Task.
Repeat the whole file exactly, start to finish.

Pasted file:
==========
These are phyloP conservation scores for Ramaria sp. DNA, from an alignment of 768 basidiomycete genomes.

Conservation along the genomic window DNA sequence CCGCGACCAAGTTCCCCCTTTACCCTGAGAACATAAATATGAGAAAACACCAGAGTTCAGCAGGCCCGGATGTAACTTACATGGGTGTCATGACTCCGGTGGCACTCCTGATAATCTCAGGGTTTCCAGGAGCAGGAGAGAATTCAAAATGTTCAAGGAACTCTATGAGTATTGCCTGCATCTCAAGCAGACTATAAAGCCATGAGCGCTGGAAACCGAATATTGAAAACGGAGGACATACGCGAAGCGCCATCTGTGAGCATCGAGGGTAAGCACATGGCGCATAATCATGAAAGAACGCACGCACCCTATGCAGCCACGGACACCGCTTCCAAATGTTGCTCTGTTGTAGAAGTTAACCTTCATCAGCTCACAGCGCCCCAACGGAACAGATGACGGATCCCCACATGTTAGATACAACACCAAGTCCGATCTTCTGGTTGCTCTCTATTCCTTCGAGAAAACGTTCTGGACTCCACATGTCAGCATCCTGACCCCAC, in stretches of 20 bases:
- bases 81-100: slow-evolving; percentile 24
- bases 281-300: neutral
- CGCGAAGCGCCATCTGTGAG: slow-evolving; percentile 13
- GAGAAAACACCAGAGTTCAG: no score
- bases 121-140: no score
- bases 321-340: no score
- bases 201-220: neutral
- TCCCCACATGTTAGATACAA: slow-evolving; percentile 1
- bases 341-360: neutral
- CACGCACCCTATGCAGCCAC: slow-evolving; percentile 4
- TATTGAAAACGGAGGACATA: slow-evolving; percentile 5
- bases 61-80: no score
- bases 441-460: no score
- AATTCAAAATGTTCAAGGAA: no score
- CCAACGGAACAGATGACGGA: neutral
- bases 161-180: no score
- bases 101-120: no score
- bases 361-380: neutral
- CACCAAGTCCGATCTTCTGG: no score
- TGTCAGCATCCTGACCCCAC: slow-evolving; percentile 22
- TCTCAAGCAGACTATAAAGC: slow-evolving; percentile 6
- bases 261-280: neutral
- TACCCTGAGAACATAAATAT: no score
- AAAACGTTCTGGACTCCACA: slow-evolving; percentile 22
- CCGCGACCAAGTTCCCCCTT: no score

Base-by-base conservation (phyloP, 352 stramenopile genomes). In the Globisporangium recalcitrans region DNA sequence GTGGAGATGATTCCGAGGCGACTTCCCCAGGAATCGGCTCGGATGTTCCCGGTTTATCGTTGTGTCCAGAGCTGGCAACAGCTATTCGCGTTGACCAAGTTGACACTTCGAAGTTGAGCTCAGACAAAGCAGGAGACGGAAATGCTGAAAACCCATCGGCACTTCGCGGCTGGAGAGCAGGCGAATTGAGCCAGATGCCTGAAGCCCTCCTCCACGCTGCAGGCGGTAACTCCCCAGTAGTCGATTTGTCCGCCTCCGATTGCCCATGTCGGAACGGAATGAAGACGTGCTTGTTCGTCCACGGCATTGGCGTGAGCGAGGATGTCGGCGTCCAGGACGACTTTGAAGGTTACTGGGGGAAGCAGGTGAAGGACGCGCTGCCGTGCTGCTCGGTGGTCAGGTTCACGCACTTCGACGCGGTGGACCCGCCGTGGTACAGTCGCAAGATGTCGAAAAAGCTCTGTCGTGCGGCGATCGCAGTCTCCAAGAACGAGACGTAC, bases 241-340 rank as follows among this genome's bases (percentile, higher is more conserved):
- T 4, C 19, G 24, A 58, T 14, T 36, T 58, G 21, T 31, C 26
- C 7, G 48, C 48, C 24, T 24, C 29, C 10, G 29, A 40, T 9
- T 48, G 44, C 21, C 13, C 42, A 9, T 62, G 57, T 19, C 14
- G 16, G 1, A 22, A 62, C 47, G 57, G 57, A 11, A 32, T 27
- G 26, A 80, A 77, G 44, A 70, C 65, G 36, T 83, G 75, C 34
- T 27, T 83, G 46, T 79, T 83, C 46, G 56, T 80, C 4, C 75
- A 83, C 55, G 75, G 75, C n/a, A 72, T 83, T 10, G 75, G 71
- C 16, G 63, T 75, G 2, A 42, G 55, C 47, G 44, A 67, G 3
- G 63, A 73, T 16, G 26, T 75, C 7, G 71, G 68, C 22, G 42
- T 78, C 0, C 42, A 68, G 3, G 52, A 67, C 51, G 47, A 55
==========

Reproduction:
These are phyloP conservation scores for Ramaria sp. DNA, from an alignment of 768 basidiomycete genomes.

Conservation along the genomic window DNA sequence CCGCGACCAAGTTCCCCCTTTACCCTGAGAACATAAATATGAGAAAACACCAGAGTTCAGCAGGCCCGGATGTAACTTACATGGGTGTCATGACTCCGGTGGCACTCCTGATAATCTCAGGGTTTCCAGGAGCAGGAGAGAATTCAAAATGTTCAAGGAACTCTATGAGTATTGCCTGCATCTCAAGCAGACTATAAAGCCATGAGCGCTGGAAACCGAATATTGAAAACGGAGGACATACGCGAAGCGCCATCTGTGAGCATCGAGGGTAAGCACATGGCGCATAATCATGAAAGAACGCACGCACCCTATGCAGCCACGGACACCGCTTCCAAATGTTGCTCTGTTGTAGAAGTTAACCTTCATCAGCTCACAGCGCCCCAACGGAACAGATGACGGATCCCCACATGTTAGATACAACACCAAGTCCGATCTTCTGGTTGCTCTCTATTCCTTCGAGAAAACGTTCTGGACTCCACATGTCAGCATCCTGACCCCAC, in stretches of 20 bases:
- bases 81-100: slow-evolving; percentile 24
- bases 281-300: neutral
- CGCGAAGCGCCATCTGTGAG: slow-evolving; percentile 13
- GAGAAAACACCAGAGTTCAG: no score
- bases 121-140: no score
- bases 321-340: no score
- bases 201-220: neutral
- TCCCCACATGTTAGATACAA: slow-evolving; percentile 1
- bases 341-360: neutral
- CACGCACCCTATGCAGCCAC: slow-evolving; percentile 4
- TATTGAAAACGGAGGACATA: slow-evolving; percentile 5
- bases 61-80: no score
- bases 441-460: no score
- AATTCAAAATGTTCAAGGAA: no score
- CCAACGGAACAGATGACGGA: neutral
- bases 161-180: no score
- bases 101-120: no score
- bases 361-380: neutral
- CACCAAGTCCGATCTTCTGG: no score
- TGTCAGCATCCTGACCCCAC: slow-evolving; percentile 22
- TCTCAAGCAGACTATAAAGC: slow-evolving; percentile 6
- bases 261-280: neutral
- TACCCTGAGAACATAAATAT: no score
- AAAACGTTCTGGACTCCACA: slow-evolving; percentile 22
- CCGCGACCAAGTTCCCCCTT: no score

Base-by-base conservation (phyloP, 352 stramenopile genomes). In the Globisporangium recalcitrans region DNA sequence GTGGAGATGATTCCGAGGCGACTTCCCCAGGAATCGGCTCGGATGTTCCCGGTTTATCGTTGTGTCCAGAGCTGGCAACAGCTATTCGCGTTGACCAAGTTGACACTTCGAAGTTGAGCTCAGACAAAGCAGGAGACGGAAATGCTGAAAACCCATCGGCACTTCGCGGCTGGAGAGCAGGCGAATTGAGCCAGATGCCTGAAGCCCTCCTCCACGCTGCAGGCGGTAACTCCCCAGTAGTCGATTTGTCCGCCTCCGATTGCCCATGTCGGAACGGAATGAAGACGTGCTTGTTCGTCCACGGCATTGGCGTGAGCGAGGATGTCGGCGTCCAGGACGACTTTGAAGGTTACTGGGGGAAGCAGGTGAAGGACGCGCTGCCGTGCTGCTCGGTGGTCAGGTTCACGCACTTCGACGCGGTGGACCCGCCGTGGTACAGTCGCAAGATGTCGAAAAAGCTCTGTCGTGCGGCGATCGCAGTCTCCAAGAACGAGACGTAC, bases 241-340 rank as follows among this genome's bases (percentile, higher is more conserved):
- T 4, C 19, G 24, A 58, T 14, T 36, T 58, G 21, T 31, C 26
- C 7, G 48, C 48, C 24, T 24, C 29, C 10, G 29, A 40, T 9
- T 48, G 44, C 21, C 13, C 42, A 9, T 62, G 57, T 19, C 14
- G 16, G 1, A 22, A 62, C 47, G 57, G 57, A 11, A 32, T 27
- G 26, A 80, A 77, G 44, A 70, C 65, G 36, T 83, G 75, C 34
- T 27, T 83, G 46, T 79, T 83, C 46, G 56, T 80, C 4, C 75
- A 83, C 55, G 75, G 75, C n/a, A 72, T 83, T 10, G 75, G 71
- C 16, G 63, T 75, G 2, A 42, G 55, C 47, G 44, A 67, G 3
- G 63, A 73, T 16, G 26, T 75, C 7, G 71, G 68, C 22, G 42
- T 78, C 0, C 42, A 68, G 3, G 52, A 67, C 51, G 47, A 55